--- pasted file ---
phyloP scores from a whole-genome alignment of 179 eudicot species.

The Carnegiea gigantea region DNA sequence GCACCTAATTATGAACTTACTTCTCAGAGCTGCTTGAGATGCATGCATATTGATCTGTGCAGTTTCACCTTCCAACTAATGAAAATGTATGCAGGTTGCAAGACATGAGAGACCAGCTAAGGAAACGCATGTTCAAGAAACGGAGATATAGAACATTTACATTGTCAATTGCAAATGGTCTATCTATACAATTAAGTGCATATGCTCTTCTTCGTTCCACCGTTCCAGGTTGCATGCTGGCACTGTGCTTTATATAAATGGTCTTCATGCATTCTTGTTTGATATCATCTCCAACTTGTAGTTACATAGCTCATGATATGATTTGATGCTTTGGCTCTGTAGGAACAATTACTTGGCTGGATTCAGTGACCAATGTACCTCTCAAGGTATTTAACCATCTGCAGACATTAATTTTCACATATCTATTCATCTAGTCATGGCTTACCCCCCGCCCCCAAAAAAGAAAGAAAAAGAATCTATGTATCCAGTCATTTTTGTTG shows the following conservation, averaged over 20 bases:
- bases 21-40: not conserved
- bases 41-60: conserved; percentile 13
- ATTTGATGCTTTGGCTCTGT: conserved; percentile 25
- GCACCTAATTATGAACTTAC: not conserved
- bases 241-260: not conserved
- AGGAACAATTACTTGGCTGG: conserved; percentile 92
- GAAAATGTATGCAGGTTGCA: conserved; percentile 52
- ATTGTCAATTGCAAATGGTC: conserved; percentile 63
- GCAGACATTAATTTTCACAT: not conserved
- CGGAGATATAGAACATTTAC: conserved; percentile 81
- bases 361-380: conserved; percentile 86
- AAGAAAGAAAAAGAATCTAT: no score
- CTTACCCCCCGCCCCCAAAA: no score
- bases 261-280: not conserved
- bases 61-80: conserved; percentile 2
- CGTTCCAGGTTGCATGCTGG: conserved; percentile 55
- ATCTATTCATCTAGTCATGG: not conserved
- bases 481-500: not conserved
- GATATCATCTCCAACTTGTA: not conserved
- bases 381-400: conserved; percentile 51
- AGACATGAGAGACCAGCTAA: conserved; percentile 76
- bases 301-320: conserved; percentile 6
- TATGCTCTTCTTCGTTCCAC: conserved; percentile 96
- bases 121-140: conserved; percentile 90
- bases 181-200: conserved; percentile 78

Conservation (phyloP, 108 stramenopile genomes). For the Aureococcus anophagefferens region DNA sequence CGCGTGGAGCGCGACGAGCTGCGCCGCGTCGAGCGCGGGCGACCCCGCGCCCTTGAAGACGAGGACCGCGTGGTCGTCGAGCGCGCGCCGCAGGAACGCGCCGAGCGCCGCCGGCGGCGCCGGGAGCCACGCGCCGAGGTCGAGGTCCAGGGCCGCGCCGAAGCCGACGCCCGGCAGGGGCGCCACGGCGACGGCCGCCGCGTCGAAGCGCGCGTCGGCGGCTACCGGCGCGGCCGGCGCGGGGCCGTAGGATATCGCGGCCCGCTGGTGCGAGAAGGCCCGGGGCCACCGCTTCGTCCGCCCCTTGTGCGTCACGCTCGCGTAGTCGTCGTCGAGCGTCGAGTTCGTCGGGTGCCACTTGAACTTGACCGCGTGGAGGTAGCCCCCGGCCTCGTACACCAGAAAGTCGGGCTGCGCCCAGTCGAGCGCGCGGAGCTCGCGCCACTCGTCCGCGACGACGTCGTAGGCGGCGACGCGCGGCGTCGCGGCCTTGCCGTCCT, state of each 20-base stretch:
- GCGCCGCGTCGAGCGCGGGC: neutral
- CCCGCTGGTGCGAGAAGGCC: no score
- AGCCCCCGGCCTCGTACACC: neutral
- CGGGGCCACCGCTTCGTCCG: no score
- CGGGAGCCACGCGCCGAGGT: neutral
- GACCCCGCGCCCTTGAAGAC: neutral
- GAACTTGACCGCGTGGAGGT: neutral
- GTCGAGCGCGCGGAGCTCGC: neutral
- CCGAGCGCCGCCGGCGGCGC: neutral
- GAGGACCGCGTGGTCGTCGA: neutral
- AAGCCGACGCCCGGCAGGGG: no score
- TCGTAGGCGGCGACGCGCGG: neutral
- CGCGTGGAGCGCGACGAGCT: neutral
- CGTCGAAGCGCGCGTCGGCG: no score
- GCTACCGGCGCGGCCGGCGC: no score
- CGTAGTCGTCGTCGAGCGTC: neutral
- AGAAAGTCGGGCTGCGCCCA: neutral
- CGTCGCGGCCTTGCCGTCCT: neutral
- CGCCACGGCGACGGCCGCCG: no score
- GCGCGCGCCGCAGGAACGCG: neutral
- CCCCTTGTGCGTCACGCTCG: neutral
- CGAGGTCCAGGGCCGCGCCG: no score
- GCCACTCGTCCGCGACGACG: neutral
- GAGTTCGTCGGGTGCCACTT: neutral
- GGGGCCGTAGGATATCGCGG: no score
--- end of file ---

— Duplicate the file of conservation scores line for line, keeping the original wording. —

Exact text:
phyloP scores from a whole-genome alignment of 179 eudicot species.

The Carnegiea gigantea region DNA sequence GCACCTAATTATGAACTTACTTCTCAGAGCTGCTTGAGATGCATGCATATTGATCTGTGCAGTTTCACCTTCCAACTAATGAAAATGTATGCAGGTTGCAAGACATGAGAGACCAGCTAAGGAAACGCATGTTCAAGAAACGGAGATATAGAACATTTACATTGTCAATTGCAAATGGTCTATCTATACAATTAAGTGCATATGCTCTTCTTCGTTCCACCGTTCCAGGTTGCATGCTGGCACTGTGCTTTATATAAATGGTCTTCATGCATTCTTGTTTGATATCATCTCCAACTTGTAGTTACATAGCTCATGATATGATTTGATGCTTTGGCTCTGTAGGAACAATTACTTGGCTGGATTCAGTGACCAATGTACCTCTCAAGGTATTTAACCATCTGCAGACATTAATTTTCACATATCTATTCATCTAGTCATGGCTTACCCCCCGCCCCCAAAAAAGAAAGAAAAAGAATCTATGTATCCAGTCATTTTTGTTG shows the following conservation, averaged over 20 bases:
- bases 21-40: not conserved
- bases 41-60: conserved; percentile 13
- ATTTGATGCTTTGGCTCTGT: conserved; percentile 25
- GCACCTAATTATGAACTTAC: not conserved
- bases 241-260: not conserved
- AGGAACAATTACTTGGCTGG: conserved; percentile 92
- GAAAATGTATGCAGGTTGCA: conserved; percentile 52
- ATTGTCAATTGCAAATGGTC: conserved; percentile 63
- GCAGACATTAATTTTCACAT: not conserved
- CGGAGATATAGAACATTTAC: conserved; percentile 81
- bases 361-380: conserved; percentile 86
- AAGAAAGAAAAAGAATCTAT: no score
- CTTACCCCCCGCCCCCAAAA: no score
- bases 261-280: not conserved
- bases 61-80: conserved; percentile 2
- CGTTCCAGGTTGCATGCTGG: conserved; percentile 55
- ATCTATTCATCTAGTCATGG: not conserved
- bases 481-500: not conserved
- GATATCATCTCCAACTTGTA: not conserved
- bases 381-400: conserved; percentile 51
- AGACATGAGAGACCAGCTAA: conserved; percentile 76
- bases 301-320: conserved; percentile 6
- TATGCTCTTCTTCGTTCCAC: conserved; percentile 96
- bases 121-140: conserved; percentile 90
- bases 181-200: conserved; percentile 78

Conservation (phyloP, 108 stramenopile genomes). For the Aureococcus anophagefferens region DNA sequence CGCGTGGAGCGCGACGAGCTGCGCCGCGTCGAGCGCGGGCGACCCCGCGCCCTTGAAGACGAGGACCGCGTGGTCGTCGAGCGCGCGCCGCAGGAACGCGCCGAGCGCCGCCGGCGGCGCCGGGAGCCACGCGCCGAGGTCGAGGTCCAGGGCCGCGCCGAAGCCGACGCCCGGCAGGGGCGCCACGGCGACGGCCGCCGCGTCGAAGCGCGCGTCGGCGGCTACCGGCGCGGCCGGCGCGGGGCCGTAGGATATCGCGGCCCGCTGGTGCGAGAAGGCCCGGGGCCACCGCTTCGTCCGCCCCTTGTGCGTCACGCTCGCGTAGTCGTCGTCGAGCGTCGAGTTCGTCGGGTGCCACTTGAACTTGACCGCGTGGAGGTAGCCCCCGGCCTCGTACACCAGAAAGTCGGGCTGCGCCCAGTCGAGCGCGCGGAGCTCGCGCCACTCGTCCGCGACGACGTCGTAGGCGGCGACGCGCGGCGTCGCGGCCTTGCCGTCCT, state of each 20-base stretch:
- GCGCCGCGTCGAGCGCGGGC: neutral
- CCCGCTGGTGCGAGAAGGCC: no score
- AGCCCCCGGCCTCGTACACC: neutral
- CGGGGCCACCGCTTCGTCCG: no score
- CGGGAGCCACGCGCCGAGGT: neutral
- GACCCCGCGCCCTTGAAGAC: neutral
- GAACTTGACCGCGTGGAGGT: neutral
- GTCGAGCGCGCGGAGCTCGC: neutral
- CCGAGCGCCGCCGGCGGCGC: neutral
- GAGGACCGCGTGGTCGTCGA: neutral
- AAGCCGACGCCCGGCAGGGG: no score
- TCGTAGGCGGCGACGCGCGG: neutral
- CGCGTGGAGCGCGACGAGCT: neutral
- CGTCGAAGCGCGCGTCGGCG: no score
- GCTACCGGCGCGGCCGGCGC: no score
- CGTAGTCGTCGTCGAGCGTC: neutral
- AGAAAGTCGGGCTGCGCCCA: neutral
- CGTCGCGGCCTTGCCGTCCT: neutral
- CGCCACGGCGACGGCCGCCG: no score
- GCGCGCGCCGCAGGAACGCG: neutral
- CCCCTTGTGCGTCACGCTCG: neutral
- CGAGGTCCAGGGCCGCGCCG: no score
- GCCACTCGTCCGCGACGACG: neutral
- GAGTTCGTCGGGTGCCACTT: neutral
- GGGGCCGTAGGATATCGCGG: no score